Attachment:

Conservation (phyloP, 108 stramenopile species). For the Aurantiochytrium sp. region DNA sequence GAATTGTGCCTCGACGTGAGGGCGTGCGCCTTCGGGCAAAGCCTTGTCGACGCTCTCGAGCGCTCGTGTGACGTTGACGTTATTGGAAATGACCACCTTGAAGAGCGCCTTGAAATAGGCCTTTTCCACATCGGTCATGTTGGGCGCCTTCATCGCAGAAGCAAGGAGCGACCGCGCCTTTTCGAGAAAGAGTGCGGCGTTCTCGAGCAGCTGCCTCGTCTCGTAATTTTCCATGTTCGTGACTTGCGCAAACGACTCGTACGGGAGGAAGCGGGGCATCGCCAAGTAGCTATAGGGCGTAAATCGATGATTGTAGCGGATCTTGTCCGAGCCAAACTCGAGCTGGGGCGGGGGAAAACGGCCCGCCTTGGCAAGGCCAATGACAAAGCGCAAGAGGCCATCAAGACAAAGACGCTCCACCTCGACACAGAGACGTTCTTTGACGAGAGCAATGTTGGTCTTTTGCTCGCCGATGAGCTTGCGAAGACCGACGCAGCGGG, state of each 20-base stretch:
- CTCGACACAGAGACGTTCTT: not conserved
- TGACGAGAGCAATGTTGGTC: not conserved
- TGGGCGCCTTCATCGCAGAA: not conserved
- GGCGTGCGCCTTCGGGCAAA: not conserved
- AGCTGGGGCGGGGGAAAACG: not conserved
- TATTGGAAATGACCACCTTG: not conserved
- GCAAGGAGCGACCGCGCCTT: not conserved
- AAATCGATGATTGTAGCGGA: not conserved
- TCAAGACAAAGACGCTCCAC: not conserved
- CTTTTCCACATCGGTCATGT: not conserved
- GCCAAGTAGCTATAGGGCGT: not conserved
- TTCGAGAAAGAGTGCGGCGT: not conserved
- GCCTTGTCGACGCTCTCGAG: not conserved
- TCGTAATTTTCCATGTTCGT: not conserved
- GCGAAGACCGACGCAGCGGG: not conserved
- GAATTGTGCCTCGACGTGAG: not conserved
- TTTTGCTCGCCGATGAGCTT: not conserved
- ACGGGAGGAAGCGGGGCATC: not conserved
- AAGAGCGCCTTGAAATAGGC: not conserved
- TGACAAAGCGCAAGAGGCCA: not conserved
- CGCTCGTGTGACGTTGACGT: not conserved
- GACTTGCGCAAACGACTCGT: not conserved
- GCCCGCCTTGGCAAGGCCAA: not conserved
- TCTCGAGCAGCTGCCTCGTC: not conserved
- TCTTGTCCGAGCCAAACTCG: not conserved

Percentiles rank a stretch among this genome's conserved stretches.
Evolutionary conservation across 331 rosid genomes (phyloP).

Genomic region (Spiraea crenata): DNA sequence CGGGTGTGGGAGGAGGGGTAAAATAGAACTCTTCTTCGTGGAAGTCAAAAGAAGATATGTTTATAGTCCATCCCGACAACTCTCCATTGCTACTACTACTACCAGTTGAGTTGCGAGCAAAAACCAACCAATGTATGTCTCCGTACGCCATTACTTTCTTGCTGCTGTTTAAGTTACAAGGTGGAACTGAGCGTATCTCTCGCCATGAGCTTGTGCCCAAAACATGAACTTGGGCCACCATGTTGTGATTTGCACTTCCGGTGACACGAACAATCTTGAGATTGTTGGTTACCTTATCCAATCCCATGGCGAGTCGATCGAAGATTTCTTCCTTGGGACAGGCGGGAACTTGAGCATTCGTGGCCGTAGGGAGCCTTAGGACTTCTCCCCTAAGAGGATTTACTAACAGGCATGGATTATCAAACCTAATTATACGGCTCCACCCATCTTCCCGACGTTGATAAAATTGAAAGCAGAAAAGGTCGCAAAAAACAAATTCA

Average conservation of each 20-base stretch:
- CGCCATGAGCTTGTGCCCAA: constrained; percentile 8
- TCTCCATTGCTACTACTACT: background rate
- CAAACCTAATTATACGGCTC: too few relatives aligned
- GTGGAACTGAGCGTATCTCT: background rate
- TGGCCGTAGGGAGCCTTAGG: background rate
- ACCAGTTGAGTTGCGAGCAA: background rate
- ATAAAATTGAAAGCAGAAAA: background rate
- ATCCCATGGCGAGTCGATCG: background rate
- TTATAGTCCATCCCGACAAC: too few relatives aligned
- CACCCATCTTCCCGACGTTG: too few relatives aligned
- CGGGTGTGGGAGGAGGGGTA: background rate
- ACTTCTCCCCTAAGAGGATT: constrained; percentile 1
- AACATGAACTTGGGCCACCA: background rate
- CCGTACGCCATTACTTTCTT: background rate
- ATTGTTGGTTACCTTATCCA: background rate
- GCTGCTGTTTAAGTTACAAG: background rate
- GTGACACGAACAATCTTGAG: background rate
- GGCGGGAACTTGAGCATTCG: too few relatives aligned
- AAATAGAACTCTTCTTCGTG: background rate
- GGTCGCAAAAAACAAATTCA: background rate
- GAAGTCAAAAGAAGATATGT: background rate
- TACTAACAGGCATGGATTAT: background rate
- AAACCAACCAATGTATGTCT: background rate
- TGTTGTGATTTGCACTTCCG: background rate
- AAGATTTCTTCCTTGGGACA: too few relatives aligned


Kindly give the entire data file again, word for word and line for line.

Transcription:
Conservation (phyloP, 108 stramenopile species). For the Aurantiochytrium sp. region DNA sequence GAATTGTGCCTCGACGTGAGGGCGTGCGCCTTCGGGCAAAGCCTTGTCGACGCTCTCGAGCGCTCGTGTGACGTTGACGTTATTGGAAATGACCACCTTGAAGAGCGCCTTGAAATAGGCCTTTTCCACATCGGTCATGTTGGGCGCCTTCATCGCAGAAGCAAGGAGCGACCGCGCCTTTTCGAGAAAGAGTGCGGCGTTCTCGAGCAGCTGCCTCGTCTCGTAATTTTCCATGTTCGTGACTTGCGCAAACGACTCGTACGGGAGGAAGCGGGGCATCGCCAAGTAGCTATAGGGCGTAAATCGATGATTGTAGCGGATCTTGTCCGAGCCAAACTCGAGCTGGGGCGGGGGAAAACGGCCCGCCTTGGCAAGGCCAATGACAAAGCGCAAGAGGCCATCAAGACAAAGACGCTCCACCTCGACACAGAGACGTTCTTTGACGAGAGCAATGTTGGTCTTTTGCTCGCCGATGAGCTTGCGAAGACCGACGCAGCGGG, state of each 20-base stretch:
- CTCGACACAGAGACGTTCTT: not conserved
- TGACGAGAGCAATGTTGGTC: not conserved
- TGGGCGCCTTCATCGCAGAA: not conserved
- GGCGTGCGCCTTCGGGCAAA: not conserved
- AGCTGGGGCGGGGGAAAACG: not conserved
- TATTGGAAATGACCACCTTG: not conserved
- GCAAGGAGCGACCGCGCCTT: not conserved
- AAATCGATGATTGTAGCGGA: not conserved
- TCAAGACAAAGACGCTCCAC: not conserved
- CTTTTCCACATCGGTCATGT: not conserved
- GCCAAGTAGCTATAGGGCGT: not conserved
- TTCGAGAAAGAGTGCGGCGT: not conserved
- GCCTTGTCGACGCTCTCGAG: not conserved
- TCGTAATTTTCCATGTTCGT: not conserved
- GCGAAGACCGACGCAGCGGG: not conserved
- GAATTGTGCCTCGACGTGAG: not conserved
- TTTTGCTCGCCGATGAGCTT: not conserved
- ACGGGAGGAAGCGGGGCATC: not conserved
- AAGAGCGCCTTGAAATAGGC: not conserved
- TGACAAAGCGCAAGAGGCCA: not conserved
- CGCTCGTGTGACGTTGACGT: not conserved
- GACTTGCGCAAACGACTCGT: not conserved
- GCCCGCCTTGGCAAGGCCAA: not conserved
- TCTCGAGCAGCTGCCTCGTC: not conserved
- TCTTGTCCGAGCCAAACTCG: not conserved

Percentiles rank a stretch among this genome's conserved stretches.
Evolutionary conservation across 331 rosid genomes (phyloP).

Genomic region (Spiraea crenata): DNA sequence CGGGTGTGGGAGGAGGGGTAAAATAGAACTCTTCTTCGTGGAAGTCAAAAGAAGATATGTTTATAGTCCATCCCGACAACTCTCCATTGCTACTACTACTACCAGTTGAGTTGCGAGCAAAAACCAACCAATGTATGTCTCCGTACGCCATTACTTTCTTGCTGCTGTTTAAGTTACAAGGTGGAACTGAGCGTATCTCTCGCCATGAGCTTGTGCCCAAAACATGAACTTGGGCCACCATGTTGTGATTTGCACTTCCGGTGACACGAACAATCTTGAGATTGTTGGTTACCTTATCCAATCCCATGGCGAGTCGATCGAAGATTTCTTCCTTGGGACAGGCGGGAACTTGAGCATTCGTGGCCGTAGGGAGCCTTAGGACTTCTCCCCTAAGAGGATTTACTAACAGGCATGGATTATCAAACCTAATTATACGGCTCCACCCATCTTCCCGACGTTGATAAAATTGAAAGCAGAAAAGGTCGCAAAAAACAAATTCA

Average conservation of each 20-base stretch:
- CGCCATGAGCTTGTGCCCAA: constrained; percentile 8
- TCTCCATTGCTACTACTACT: background rate
- CAAACCTAATTATACGGCTC: too few relatives aligned
- GTGGAACTGAGCGTATCTCT: background rate
- TGGCCGTAGGGAGCCTTAGG: background rate
- ACCAGTTGAGTTGCGAGCAA: background rate
- ATAAAATTGAAAGCAGAAAA: background rate
- ATCCCATGGCGAGTCGATCG: background rate
- TTATAGTCCATCCCGACAAC: too few relatives aligned
- CACCCATCTTCCCGACGTTG: too few relatives aligned
- CGGGTGTGGGAGGAGGGGTA: background rate
- ACTTCTCCCCTAAGAGGATT: constrained; percentile 1
- AACATGAACTTGGGCCACCA: background rate
- CCGTACGCCATTACTTTCTT: background rate
- ATTGTTGGTTACCTTATCCA: background rate
- GCTGCTGTTTAAGTTACAAG: background rate
- GTGACACGAACAATCTTGAG: background rate
- GGCGGGAACTTGAGCATTCG: too few relatives aligned
- AAATAGAACTCTTCTTCGTG: background rate
- GGTCGCAAAAAACAAATTCA: background rate
- GAAGTCAAAAGAAGATATGT: background rate
- TACTAACAGGCATGGATTAT: background rate
- AAACCAACCAATGTATGTCT: background rate
- TGTTGTGATTTGCACTTCCG: background rate
- AAGATTTCTTCCTTGGGACA: too few relatives aligned